Are expensive tents worth it? 9 reasons to splurge on your next tent

Buy once, cry once

Realistically, truly expensive tents are only really worth it if you are a serious camper or backpacker. But the question of whether cheap tents are worth it is always a NO. The price difference between a cheap tent and a good tent is so negligible in the long run that it’s truly a no brainer. 

Tents kind of come in tiers in terms of cost and quality, and most people will probably fall into the middle, with only a select few falling on either side. 

The lowest tier is department store tents that cost around $15 – $60. These are basically terrible in every way except for price, and should be avoided at all costs. While they’re cheap upfront, they won’t last long. And likely won’t provide a fun experience while they do last. 

The next tier up are brands such as Alps Mountaineering and Kelty. They are much better than the tier below, but their durability can be hit or miss. While they provide excellent shelter and wont leak on you while they’re good, they don’t always last as long as the next tier up.

Up another tier are brands such as Big Agnes, REI, Sierra Designs, MSR and Mountain Hardwear. This is the tier that most people will/should fall into. They are extremely well priced, can be lightweight enough to backpack with and are extremely strong, durable and able to withstand abuse. 

The final tier are super specialized and fancy tent companies such as Hilleberg and Zpacks. These tents are basically just a step up from the tier below. They are usually super lightweight (if that’s their target), extremely durable and manufactured with the best materials on the market. These tents generally cater towards more experienced campers and backpackers, at which one point, you likely already know what you like, don’t like, what you need and don’t need. 

In reality, whether you truly need a proper expensive tent depends on your individual use case. For instance, if you are an avid backpacker, an expensive tent is worth it every time. But if you are just an occasional car camper, your need for specialist materials and features is less of a concern and a good quality tent will suffice. 

TL;DR: a cheap tent is like a cheap car – it always breaks. 

Are expensive tents worth it? 9 excuses reasons to spend more on a tent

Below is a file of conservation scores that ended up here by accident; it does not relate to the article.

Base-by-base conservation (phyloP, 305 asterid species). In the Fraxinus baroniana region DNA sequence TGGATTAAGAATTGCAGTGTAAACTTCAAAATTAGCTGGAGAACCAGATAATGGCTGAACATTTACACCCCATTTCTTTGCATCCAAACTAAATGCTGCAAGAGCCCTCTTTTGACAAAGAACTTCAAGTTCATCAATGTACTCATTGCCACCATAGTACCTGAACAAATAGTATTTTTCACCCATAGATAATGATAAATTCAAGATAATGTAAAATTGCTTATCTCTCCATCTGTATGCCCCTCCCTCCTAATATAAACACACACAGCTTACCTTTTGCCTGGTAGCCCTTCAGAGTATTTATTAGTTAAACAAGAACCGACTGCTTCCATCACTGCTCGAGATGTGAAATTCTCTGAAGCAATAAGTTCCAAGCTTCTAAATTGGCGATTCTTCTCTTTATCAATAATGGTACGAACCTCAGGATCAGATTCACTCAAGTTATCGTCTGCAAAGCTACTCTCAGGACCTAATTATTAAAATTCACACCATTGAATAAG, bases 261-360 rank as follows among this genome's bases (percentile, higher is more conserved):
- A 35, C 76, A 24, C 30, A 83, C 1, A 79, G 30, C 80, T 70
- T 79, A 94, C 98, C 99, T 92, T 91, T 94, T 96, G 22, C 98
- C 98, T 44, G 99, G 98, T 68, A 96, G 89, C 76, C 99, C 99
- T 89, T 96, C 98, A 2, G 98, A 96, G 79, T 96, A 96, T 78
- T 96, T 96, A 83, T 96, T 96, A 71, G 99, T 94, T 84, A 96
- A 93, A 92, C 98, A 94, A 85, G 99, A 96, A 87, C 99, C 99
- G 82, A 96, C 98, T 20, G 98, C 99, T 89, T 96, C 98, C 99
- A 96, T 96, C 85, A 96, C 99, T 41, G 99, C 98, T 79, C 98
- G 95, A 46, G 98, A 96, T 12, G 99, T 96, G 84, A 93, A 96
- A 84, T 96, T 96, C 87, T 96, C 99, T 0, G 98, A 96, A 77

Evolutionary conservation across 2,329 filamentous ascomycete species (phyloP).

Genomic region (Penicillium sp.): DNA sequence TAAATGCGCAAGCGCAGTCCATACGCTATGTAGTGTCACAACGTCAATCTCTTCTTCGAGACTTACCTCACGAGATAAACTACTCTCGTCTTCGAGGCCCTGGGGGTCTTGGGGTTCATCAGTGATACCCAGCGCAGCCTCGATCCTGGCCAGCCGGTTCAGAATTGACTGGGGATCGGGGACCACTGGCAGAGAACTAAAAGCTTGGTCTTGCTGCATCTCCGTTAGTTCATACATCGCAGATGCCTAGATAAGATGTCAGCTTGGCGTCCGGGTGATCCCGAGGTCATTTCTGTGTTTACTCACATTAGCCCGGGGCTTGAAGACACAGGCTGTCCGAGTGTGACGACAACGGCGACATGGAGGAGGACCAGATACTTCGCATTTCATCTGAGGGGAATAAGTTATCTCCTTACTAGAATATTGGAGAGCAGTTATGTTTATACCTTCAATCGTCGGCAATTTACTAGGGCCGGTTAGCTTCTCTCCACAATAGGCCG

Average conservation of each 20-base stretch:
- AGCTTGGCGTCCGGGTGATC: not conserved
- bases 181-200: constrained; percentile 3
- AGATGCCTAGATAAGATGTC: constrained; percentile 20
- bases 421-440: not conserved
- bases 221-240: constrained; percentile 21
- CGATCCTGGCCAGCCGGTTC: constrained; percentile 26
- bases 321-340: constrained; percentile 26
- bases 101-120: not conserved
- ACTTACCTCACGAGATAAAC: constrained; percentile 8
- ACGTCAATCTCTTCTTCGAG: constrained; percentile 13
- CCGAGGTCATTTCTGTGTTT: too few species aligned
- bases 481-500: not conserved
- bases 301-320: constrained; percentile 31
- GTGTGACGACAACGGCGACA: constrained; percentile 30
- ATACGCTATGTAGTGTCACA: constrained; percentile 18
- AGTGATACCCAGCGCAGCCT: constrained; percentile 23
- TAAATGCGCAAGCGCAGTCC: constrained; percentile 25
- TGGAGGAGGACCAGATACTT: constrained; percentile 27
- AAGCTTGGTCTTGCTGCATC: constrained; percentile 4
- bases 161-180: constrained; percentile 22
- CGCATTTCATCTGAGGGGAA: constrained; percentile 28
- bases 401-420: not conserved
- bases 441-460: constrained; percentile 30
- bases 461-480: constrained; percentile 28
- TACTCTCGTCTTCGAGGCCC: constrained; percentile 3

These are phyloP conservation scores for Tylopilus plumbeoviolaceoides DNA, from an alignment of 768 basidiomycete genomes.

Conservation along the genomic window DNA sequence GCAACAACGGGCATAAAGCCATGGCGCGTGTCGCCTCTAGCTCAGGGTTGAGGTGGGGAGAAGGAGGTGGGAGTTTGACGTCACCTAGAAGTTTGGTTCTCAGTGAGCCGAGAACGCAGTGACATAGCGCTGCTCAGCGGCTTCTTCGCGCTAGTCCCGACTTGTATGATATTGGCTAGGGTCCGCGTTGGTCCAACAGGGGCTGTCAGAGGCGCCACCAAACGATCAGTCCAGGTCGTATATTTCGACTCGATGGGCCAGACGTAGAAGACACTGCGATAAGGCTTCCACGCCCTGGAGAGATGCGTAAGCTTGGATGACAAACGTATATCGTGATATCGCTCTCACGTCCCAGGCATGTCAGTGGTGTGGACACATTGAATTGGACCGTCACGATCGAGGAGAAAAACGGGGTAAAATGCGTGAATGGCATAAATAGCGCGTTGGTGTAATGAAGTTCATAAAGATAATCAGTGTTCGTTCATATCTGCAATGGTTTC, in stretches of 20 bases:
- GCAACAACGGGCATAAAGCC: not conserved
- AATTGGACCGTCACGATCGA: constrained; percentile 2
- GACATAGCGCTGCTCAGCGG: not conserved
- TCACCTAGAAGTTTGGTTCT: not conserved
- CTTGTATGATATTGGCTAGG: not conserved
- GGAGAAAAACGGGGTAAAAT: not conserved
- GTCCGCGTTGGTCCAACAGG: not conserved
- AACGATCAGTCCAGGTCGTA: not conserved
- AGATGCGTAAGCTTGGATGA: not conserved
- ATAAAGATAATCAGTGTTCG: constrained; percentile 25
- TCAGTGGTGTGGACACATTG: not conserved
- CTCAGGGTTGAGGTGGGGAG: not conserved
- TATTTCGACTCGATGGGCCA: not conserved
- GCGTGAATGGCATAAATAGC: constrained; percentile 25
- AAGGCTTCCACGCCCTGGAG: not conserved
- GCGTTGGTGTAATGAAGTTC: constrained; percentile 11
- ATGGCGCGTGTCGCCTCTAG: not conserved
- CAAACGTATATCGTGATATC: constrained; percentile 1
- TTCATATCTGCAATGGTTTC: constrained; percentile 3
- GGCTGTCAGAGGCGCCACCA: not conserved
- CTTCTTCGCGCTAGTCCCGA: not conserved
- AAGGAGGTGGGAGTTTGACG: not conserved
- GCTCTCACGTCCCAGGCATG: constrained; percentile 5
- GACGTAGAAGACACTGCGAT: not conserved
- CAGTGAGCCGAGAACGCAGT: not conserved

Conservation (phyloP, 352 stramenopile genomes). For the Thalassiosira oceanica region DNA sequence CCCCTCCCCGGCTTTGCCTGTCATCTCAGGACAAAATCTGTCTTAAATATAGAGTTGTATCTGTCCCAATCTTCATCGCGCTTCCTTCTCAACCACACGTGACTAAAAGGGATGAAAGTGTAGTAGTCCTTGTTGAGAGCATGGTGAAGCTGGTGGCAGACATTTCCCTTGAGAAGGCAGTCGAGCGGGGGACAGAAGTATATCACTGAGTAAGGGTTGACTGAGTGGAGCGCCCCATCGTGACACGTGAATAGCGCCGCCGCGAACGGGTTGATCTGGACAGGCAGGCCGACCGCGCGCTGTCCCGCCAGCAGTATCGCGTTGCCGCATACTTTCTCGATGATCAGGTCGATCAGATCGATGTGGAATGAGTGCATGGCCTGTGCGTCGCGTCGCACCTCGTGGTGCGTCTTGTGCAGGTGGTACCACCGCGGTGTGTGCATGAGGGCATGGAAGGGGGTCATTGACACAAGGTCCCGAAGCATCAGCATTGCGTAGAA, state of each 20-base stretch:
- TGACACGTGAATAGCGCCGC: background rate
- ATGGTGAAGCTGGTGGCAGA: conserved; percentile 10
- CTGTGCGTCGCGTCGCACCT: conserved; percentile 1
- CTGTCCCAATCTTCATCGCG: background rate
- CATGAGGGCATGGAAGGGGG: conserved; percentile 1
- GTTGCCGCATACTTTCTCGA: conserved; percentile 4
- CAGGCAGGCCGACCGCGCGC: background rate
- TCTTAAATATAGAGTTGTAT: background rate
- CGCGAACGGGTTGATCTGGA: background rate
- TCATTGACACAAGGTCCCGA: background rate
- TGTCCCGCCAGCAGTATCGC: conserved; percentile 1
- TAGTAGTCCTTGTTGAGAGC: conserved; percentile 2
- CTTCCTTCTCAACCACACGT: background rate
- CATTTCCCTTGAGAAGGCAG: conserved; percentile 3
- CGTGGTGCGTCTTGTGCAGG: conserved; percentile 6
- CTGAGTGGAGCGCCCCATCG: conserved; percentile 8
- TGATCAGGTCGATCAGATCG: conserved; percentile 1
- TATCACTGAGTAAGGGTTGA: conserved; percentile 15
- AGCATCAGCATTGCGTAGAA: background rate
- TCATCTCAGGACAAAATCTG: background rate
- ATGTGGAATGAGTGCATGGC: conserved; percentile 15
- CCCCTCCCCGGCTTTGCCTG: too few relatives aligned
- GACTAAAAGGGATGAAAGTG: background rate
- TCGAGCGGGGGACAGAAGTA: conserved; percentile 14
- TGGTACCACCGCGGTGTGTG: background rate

1. Poles

are expensive tents worth it?

These days, tent poles are usually made from fiberglass, aluminum and carbon fiber instead of steel. While steel is extremely strong, it’s also extremely heavy and cumbersome. Over the years, tent manufacturers have managed to make tent poles equally as strong as steel but much lighter.

Poles are a super important consideration when purchasing a new tent because while you can sometimes replace broken ones via the manufacturer, you can’t upgrade them. At least not easily. So purchasing a tent with quality tent poles from the beginning will make your life much easier, and save you money in the long run.

It’s also important to note that even replacement parts are often reserved to higher end tent manufacturers too, most cheap tent manufacturers discontinue tents and their parts every few years.

Material & Strength

Fiberglass

Fiberglass is the most inferior pole material commonly used and usually comes supplied with cheaper tents. It’s heavier than aluminum and carbon fiber, and offers significantly less strength. 

Fiberglass poles are okay for car camping, but are a definite no-no when backpacking. You don’t want a broken tent pole while 100 miles away from the trail head. Obviously a tent failure is less of a problem while car camping. 

Hardcore campers tend to say “if the tent comes supplied with fiberglass poles, run”. And to a certain extent this is true. More often than not, fiberglass poles are an easy to spot indicator of the overall build quality of the tent itself.